DAC=DACmin+[(P-Pmin)/E] (2)

The DACmin can be selected to be zero which eliminates steps 57 and 58. Step 56 sets DACmin to zero which is Pmin. In this instance, the calculations of step 65 are simplified in that DACmin=0 which reduces equation (2) to: ##EQU2## and the efficiency equation to:

E=(Pmax-Pmin)/DACmax (4)

The DAC efficiency E is affected by the operation of diode 31, laser 14, amplifier 32 and laser control circuits 15 as well as DAC 23 again. Changes in "E" can indicate changes in any of these components. Repeated E measurements are device maintenance and operation indication.

The calculated values for equations (2) or (3) are then stored in table 43 for use by microprocessor 20 during normal operations. During recording, the value calculated at step 65 is used to change the state of medium 10 and the area currently being scanned by the laser beam traveling over path 13 while inbetween the recording steps i.e., to record zeros or no changes, the read output laser light power level is used. Now the recorder in FIG. 1 is prepared for normal operations as indicated by step 66. At this point, comparators 35 and 40 are now used for detecting over power conditions and under power conditions of laser 14 beam emission as will be later described.

Referring next to FIG. 3, the details of laser control 15 are shown. In laser control 15 amplifier 70 receives a signal from line 34. A reference input at line 71 controls amplifier 70 during read operations. Resistor network 73 is coupled to reference voltages with the bias supplied to amplifier 70 over line 71 being varied by the read switch 72. The signal voltage amplitude difference between the line 34 and line 71 signals is the voltage error output between a desired read laser power level and the acted laser output power level. Amplifier 70 amplifies this error voltage and supplies it through control switch 75 as closed via the signal from microprocessor 20 received over line 76. Switch 75 is closed for read operations. Capacitor 77 smooths the signal received from amplifier 70 and acts as a sample and hold capacitor when switch 75 is open. A second amplifier 78 buffers and amplifies the error signal for passing it through resistor 79 to a controlling transistor 80, which acts as a current control. A second transistor 81 has its base connected to the collector of transistor 80 for supplying a current from a reference source +Vl which flows through voltage shifting diode 82 thence to laser diode 14 for causing emission of light. The current value flowing through transistor 81 is the total value for the mode involved; for recording this means a recording level of current flowing through laser diode 14 for actuating it to emit an output light having a power level for recording on a record medium. Between the writing impulses i.e., the record zeros or no change in the record medium that was erased, the current from transistor 81 is partially diverted through a transistor 86 to current sink 87. The value of current through current sink is controlled by DAC 23, therefore controlling the laser 14 emission. A write data signal is supplied to switch 90, shown as a flip-flop. A transistor turn-off signal supplied over line 91 makes transistor 86 non-conductive. This action forces the current from transistor 81 to flow through the laser diode 14 for "causing maximum emission of radiation or maximum light output." Simultaneously, the line 92 from the flip-flop 90 switches transistor 93 to current conduction for replacing the current in current sink 87 previously supplied by transistor 86. The result is recording binary ones on the record medium 10, such as by reversing the remanent magnetization of the area scanned by the beam on path 13. When a not write signal is being supplied to flip-flop 90, the current conduction of transistors 86 and 93 is reversed for diverting current from transistor 81 to reduce the emission of radiation or light from laser 14.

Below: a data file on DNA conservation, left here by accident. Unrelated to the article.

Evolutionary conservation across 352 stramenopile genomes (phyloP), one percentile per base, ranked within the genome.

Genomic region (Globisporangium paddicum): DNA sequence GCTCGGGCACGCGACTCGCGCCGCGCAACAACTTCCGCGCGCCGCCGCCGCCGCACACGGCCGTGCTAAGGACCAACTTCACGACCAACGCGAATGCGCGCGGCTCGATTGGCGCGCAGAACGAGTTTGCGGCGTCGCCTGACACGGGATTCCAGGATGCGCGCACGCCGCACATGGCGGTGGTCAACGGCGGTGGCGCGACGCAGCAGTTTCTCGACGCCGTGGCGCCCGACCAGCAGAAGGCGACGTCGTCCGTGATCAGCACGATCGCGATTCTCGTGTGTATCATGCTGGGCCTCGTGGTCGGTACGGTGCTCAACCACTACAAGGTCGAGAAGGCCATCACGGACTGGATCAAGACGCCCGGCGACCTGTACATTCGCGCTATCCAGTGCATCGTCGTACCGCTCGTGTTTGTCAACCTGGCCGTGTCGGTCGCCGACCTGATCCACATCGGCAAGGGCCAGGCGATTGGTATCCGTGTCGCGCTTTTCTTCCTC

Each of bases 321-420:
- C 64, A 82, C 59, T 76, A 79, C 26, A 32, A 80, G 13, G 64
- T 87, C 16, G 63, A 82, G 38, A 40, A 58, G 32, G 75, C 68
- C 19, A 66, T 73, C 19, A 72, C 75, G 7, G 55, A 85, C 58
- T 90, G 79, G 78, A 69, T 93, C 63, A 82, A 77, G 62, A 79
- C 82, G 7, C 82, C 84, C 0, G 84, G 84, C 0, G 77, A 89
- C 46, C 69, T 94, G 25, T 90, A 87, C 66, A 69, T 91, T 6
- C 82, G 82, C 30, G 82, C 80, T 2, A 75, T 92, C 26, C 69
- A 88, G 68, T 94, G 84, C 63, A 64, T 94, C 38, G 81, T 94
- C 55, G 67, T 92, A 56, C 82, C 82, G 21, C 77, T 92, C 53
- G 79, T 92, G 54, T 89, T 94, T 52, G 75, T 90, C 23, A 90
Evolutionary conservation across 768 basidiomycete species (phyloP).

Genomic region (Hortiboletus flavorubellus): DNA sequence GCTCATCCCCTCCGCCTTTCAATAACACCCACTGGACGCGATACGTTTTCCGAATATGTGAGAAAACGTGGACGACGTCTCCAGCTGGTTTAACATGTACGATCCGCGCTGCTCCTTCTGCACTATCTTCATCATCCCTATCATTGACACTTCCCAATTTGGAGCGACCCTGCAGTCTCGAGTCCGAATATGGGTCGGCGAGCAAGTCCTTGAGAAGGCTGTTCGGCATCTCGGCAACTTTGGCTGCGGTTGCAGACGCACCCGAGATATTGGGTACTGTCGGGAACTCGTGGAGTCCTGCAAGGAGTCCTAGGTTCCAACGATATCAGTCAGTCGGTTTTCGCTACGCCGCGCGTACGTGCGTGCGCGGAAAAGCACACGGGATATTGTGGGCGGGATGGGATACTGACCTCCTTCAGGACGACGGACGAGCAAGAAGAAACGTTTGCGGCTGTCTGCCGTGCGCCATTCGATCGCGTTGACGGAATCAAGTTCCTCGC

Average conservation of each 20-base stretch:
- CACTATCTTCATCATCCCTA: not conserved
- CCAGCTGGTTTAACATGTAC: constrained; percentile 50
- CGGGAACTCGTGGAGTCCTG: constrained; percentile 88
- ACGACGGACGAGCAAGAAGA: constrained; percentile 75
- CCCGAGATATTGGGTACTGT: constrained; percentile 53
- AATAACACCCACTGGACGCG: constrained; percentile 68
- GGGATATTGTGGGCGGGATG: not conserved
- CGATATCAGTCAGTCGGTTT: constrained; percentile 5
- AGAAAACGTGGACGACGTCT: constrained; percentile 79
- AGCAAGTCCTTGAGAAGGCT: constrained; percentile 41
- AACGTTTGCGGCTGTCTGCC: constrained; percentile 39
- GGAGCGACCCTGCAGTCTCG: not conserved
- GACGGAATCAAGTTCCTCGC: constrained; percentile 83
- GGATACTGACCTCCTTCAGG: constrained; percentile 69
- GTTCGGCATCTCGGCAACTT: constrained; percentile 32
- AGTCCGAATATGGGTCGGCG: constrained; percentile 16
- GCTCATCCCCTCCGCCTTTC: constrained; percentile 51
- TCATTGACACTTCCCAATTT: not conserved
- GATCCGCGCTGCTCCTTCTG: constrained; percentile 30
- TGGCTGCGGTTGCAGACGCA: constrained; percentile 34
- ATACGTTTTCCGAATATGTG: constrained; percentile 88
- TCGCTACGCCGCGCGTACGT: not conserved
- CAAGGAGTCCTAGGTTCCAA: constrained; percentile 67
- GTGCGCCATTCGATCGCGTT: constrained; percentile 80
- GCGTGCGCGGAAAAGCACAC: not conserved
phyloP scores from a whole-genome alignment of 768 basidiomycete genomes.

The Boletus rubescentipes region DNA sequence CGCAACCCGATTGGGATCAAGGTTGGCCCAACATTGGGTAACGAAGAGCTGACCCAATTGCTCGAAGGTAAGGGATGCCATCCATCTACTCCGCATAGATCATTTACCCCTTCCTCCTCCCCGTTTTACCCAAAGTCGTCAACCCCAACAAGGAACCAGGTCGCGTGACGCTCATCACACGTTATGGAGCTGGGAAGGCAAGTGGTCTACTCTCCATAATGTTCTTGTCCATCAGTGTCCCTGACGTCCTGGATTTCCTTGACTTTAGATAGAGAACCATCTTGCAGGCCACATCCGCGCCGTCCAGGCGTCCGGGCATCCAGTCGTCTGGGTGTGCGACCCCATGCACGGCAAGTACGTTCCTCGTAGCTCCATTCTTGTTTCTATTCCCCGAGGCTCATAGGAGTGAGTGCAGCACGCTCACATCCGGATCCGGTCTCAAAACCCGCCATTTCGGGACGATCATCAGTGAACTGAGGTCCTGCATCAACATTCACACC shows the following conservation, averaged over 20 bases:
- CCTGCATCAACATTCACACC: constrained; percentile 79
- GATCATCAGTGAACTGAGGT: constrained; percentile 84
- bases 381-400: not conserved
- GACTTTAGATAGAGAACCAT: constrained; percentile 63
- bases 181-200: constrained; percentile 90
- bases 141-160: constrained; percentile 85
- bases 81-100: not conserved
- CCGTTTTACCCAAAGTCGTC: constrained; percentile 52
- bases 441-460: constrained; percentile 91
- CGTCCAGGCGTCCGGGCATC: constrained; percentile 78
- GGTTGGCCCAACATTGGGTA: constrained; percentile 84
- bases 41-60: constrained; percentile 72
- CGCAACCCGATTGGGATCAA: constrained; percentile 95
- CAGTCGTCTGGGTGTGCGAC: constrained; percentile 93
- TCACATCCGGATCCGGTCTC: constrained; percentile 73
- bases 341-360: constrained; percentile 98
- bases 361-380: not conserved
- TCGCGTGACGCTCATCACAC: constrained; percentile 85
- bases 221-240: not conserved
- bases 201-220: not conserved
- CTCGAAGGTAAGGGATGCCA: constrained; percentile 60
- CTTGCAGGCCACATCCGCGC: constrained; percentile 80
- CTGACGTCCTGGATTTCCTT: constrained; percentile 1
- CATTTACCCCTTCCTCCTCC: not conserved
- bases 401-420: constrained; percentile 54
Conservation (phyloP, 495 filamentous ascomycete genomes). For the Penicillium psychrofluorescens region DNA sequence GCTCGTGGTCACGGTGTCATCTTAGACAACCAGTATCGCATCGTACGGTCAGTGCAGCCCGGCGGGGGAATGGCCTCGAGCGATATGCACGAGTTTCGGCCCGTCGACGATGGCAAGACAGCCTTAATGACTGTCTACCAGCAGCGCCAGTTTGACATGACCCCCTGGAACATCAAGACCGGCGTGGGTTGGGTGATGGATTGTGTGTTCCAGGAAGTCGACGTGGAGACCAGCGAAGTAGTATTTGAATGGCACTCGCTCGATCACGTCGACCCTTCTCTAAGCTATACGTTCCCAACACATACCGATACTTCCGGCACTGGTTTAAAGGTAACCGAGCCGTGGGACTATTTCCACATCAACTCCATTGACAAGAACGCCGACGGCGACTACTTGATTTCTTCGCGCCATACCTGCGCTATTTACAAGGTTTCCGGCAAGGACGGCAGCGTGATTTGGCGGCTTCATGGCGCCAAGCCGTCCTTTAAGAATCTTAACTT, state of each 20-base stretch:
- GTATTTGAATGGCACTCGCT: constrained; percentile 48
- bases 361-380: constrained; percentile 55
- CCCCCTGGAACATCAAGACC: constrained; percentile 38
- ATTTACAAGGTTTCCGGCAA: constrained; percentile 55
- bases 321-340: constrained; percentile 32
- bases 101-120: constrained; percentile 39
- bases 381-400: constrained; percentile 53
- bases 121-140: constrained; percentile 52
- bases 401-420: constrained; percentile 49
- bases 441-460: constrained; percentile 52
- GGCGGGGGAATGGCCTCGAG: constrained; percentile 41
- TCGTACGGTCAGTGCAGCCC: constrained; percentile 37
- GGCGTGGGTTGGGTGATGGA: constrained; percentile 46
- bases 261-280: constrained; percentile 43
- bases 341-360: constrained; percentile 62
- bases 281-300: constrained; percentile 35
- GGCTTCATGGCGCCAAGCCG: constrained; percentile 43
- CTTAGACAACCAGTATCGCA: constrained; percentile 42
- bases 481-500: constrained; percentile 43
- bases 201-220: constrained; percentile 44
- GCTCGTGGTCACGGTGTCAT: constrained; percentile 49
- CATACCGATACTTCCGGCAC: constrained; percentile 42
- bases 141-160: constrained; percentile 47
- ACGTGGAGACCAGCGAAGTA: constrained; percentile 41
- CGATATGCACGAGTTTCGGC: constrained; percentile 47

During reading operations, switch 75 being closed, a laser 14 control loop exists such that the line 34 signal (representing emitted laser light power) matches the line 71 signal (desired read laser output power level). Each time microprocessor 20 changes the DAC 23 input value, it closes switch 75 and sets flip-flop 90. Then transistor 86 becomes current conductive. This action changes the current amplitude in current sink 87 such that the amount of current being diverted from transistor 81 is also changed. Upon each change of input value to DAC 23, a time delay is required to allow the laser control servo loop described above to reach an equilibrium operating point. During this time delay, the change in current source flowing through transistor 81. During recording or erasing modes, switch 75 is kept open to prevent the above described servo action from changing the laser drive current during recording or erasing.